More pixels, more AF points, more shooting modes and improved handling are the sort of changes we normally see when a next-generation camera is released. On the face of it, then, the K-5 II is a little disappointing. Its key improvements over the K-5 are its low-light focusing and brighter LCD screen, but otherwise there is little reason to upgrade. In its own right, the K-5 II is an excellent camera, with superb dynamic range and image quality in all lighting conditions. From a photographer’s point of view, I can find virtually no gripes about its handling, either, as the camera simply does the job and caters for each shooting scenario. As things stand, the K-5 II sits pretty in the enthusiast DSLR market, but I do wonder if this will still be the case as and when the competition announce their latest models.
Pentax K-5 II – Key features
The K-5 II offers high ISO NR like most other DSLR cameras, but also slow shutter NR. The latter deals with noise that can occur during long-exposure images, and has a manual on, off or auto mode. In its manual mode, NR is applied to exposures that are longer than 1sec.
As well as external flash units, Pentax has an additional GPS (O-GPS1) unit that attaches to the hotshoe. With it attached, functions include electronic compass, simple navigation, auto time sync. and astrotracer
The K-5 II can embed copyright data onto each image. Both the name of the photographer and the copyright holder can be individually set by the user.
Connectivity on offer includes a 3.5mm mic, HDMI, PC/AV, DC in and remote.
In its standard flash mode, flash sync is up to a modest 1/180sec. Handily, on the shooting-mode dial is the flash sync mode, which locks the shutter speed to 1/180sec. However, the K-5 II offers a high-speed flash sync mode with its AF540GZ or AF360GZ flash units, which allows for shutter speeds faster than 1/180sec to be used with the flash units.
To maintain the cleanliness of its sensor, the K-5 II offers pixel mapping, dust alert, dust removal and sensor cleaning. Pixel mapping checks for defective pixels, dust alert can display on the LCD where any dust and dirt resides on the sensor, dust removal deals with dry dirt on the sensor through vibration, and the sensor cleaning raises the mirror to allow the user to manually deal with wet dirt.
With live view employed, the grid, info overlay, histogram and bright/dark area can be displayed, as can the autofocus method. In flexible spot AF mode, the AF point can be selected. In still capture the display can be a little sluggish.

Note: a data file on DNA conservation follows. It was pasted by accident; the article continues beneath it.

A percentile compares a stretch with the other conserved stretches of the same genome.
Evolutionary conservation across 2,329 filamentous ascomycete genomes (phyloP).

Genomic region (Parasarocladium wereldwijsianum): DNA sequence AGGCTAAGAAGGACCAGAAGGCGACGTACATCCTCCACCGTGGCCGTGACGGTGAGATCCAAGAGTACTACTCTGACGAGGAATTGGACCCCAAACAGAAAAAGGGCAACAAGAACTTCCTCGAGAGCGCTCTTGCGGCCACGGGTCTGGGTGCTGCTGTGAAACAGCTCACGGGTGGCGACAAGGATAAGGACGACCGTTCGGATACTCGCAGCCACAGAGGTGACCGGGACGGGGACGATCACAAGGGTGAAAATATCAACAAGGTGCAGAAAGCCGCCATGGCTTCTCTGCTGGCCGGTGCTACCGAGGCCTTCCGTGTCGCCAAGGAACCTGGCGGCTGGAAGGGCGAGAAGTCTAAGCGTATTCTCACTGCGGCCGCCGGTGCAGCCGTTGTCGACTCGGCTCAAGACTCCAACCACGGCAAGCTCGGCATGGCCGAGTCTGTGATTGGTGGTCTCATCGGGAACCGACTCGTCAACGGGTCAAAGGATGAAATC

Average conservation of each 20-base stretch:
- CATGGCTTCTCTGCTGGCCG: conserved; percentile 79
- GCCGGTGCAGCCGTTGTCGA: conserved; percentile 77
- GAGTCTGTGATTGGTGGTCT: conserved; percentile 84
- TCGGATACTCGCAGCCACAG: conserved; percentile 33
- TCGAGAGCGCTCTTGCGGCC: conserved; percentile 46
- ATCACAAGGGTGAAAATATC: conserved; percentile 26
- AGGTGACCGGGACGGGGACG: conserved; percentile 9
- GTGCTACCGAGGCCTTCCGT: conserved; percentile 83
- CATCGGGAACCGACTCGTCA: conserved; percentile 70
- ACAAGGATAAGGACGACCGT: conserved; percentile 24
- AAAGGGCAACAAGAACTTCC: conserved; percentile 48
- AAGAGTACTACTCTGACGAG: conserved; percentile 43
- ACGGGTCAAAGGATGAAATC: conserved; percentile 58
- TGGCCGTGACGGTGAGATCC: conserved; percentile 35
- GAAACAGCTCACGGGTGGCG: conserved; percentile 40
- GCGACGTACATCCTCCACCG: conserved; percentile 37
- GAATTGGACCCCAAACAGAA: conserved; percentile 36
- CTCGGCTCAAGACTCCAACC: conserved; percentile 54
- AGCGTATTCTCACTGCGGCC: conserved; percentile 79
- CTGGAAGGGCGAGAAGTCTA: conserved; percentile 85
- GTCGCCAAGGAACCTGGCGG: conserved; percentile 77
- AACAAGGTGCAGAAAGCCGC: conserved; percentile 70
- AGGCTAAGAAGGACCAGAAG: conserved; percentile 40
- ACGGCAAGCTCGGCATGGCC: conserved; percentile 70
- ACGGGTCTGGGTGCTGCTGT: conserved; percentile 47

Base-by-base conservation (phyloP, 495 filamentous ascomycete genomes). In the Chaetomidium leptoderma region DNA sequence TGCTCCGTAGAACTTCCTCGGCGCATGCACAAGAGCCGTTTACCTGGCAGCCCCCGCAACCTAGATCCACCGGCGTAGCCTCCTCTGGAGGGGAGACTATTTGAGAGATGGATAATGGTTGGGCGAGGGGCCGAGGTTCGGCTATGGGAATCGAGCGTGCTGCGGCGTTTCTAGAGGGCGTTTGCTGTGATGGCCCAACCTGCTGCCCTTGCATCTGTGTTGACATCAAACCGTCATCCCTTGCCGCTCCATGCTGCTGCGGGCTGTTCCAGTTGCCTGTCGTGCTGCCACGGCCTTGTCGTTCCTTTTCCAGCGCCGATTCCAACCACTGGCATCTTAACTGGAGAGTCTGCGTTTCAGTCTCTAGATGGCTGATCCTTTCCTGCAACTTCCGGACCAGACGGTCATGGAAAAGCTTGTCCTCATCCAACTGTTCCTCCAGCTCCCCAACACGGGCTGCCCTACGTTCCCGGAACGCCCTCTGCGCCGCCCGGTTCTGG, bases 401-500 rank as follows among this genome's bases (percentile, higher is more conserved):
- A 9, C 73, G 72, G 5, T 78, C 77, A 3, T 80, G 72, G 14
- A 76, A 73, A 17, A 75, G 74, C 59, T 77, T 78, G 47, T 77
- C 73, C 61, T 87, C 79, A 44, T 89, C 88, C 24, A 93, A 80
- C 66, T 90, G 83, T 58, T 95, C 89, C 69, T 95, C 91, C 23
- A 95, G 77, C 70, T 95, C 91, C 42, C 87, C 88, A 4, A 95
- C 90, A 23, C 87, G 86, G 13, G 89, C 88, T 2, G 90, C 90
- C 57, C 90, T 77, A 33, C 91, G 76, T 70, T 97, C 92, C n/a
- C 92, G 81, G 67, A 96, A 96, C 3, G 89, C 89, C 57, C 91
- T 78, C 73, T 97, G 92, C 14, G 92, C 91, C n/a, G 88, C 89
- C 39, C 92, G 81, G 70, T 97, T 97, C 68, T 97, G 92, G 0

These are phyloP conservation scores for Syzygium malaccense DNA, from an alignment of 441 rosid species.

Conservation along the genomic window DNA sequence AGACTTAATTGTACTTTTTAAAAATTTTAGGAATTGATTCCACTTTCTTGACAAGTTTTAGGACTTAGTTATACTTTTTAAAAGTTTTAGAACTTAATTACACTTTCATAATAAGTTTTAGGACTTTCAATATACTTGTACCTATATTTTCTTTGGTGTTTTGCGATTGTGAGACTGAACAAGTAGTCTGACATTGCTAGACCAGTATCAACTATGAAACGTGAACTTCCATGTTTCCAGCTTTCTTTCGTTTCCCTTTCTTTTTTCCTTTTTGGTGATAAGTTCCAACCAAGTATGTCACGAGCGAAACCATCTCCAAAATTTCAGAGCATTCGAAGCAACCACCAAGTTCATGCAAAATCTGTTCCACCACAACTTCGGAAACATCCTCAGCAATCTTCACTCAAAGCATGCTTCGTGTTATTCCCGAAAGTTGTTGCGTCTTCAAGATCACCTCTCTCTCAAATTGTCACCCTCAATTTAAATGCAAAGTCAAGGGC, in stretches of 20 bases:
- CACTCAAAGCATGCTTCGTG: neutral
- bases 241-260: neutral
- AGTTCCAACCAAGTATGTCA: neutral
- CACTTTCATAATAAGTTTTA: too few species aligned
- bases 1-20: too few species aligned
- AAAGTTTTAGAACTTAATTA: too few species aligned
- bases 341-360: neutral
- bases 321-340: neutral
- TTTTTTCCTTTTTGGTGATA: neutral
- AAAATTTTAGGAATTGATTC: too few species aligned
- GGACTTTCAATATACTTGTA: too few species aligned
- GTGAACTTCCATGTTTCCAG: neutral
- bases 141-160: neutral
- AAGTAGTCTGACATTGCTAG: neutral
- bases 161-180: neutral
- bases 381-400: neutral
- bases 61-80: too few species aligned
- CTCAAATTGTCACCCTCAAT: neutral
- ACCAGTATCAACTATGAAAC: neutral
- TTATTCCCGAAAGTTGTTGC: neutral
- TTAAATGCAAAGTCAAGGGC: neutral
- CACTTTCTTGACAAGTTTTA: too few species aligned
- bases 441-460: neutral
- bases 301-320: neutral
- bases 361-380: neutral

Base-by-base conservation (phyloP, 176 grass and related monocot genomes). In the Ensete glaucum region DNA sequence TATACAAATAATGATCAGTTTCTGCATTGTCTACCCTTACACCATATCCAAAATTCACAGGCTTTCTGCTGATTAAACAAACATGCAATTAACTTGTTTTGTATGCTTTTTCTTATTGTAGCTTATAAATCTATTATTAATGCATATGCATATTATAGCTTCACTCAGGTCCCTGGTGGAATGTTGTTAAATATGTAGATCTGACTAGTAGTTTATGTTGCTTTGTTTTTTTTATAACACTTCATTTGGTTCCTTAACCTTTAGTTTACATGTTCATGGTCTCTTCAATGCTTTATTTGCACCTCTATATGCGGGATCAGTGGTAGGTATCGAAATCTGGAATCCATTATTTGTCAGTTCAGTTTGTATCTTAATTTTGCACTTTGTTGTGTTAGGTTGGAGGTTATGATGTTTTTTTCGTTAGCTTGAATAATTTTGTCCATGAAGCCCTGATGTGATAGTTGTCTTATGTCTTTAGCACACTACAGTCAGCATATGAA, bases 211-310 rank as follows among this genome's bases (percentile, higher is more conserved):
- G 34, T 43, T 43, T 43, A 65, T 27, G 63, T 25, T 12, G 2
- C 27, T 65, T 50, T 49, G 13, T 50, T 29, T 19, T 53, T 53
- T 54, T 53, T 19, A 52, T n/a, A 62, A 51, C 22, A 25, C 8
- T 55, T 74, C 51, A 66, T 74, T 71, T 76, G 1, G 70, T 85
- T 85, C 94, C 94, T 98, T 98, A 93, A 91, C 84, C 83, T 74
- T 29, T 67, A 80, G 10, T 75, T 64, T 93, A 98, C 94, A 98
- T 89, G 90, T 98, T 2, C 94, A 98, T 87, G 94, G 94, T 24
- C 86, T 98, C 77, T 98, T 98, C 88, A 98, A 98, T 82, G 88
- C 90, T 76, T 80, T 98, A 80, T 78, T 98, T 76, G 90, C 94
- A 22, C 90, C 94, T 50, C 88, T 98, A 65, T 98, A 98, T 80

Every press of the info button scrolls through the four LCD display modes, which includes shooting display, quick menu (where key exposure controls can be changed), electronic level and to turn off the LCD display, which is necessary for clear use of the viewfinder.
1920 x 1080 pixels (at 25fps), 1280 x 720 pixels, 16:9 (at 30fps or 25fps), 640 x 480 pixels, 4:3 (at 30fps or 25fps), Motion JPEG (AVI)
Auto, 10 presets, custom setting, Kelvin and WB fine adjustment
-2.5 to +1.5 dioptre
Yes – GN 13m @ ISO 100
Electronically controlled focal-plane shutter
SD or SDHC
4928 x 3264 pixels
3in TFT with 921,000 dots
11 individually selectable AF points, 9 of which are cross-type points
Yes, over 3 images
16.3-million-effective-pixel CMOS sensor
740g including battery and card, 660g without
Auto, program, aperture priority, shutter priority, manual, sensitivity priority, shutter and aperture priority, bulb
Rechargeable Lithium-Ion D-LI90 battery
14-bit PEF or DNG raw, JPEG, raw + JPEG simultaneously
30-1/8000sec in 1⁄3EV or 1/2 EV steps plus bulb
7fps for approx 50 large/fine JPEG files or 7 raw images
130.5 x 96.5 x 72.5mm
Adobe RGB, sRGB
77-segment metering, centreweighted and spot
2-stage JPEG, 3-stage raw
USB 2.0 Hi-Speed
±5EV in 1⁄3EV or 1/2EV steps
£799.99 body only, £869.99 with 18-55mm WR lens
ISO 100-12,800 (expanded to ISO 80-51,200)
Manual, AF.S (single), AF.C (continuous)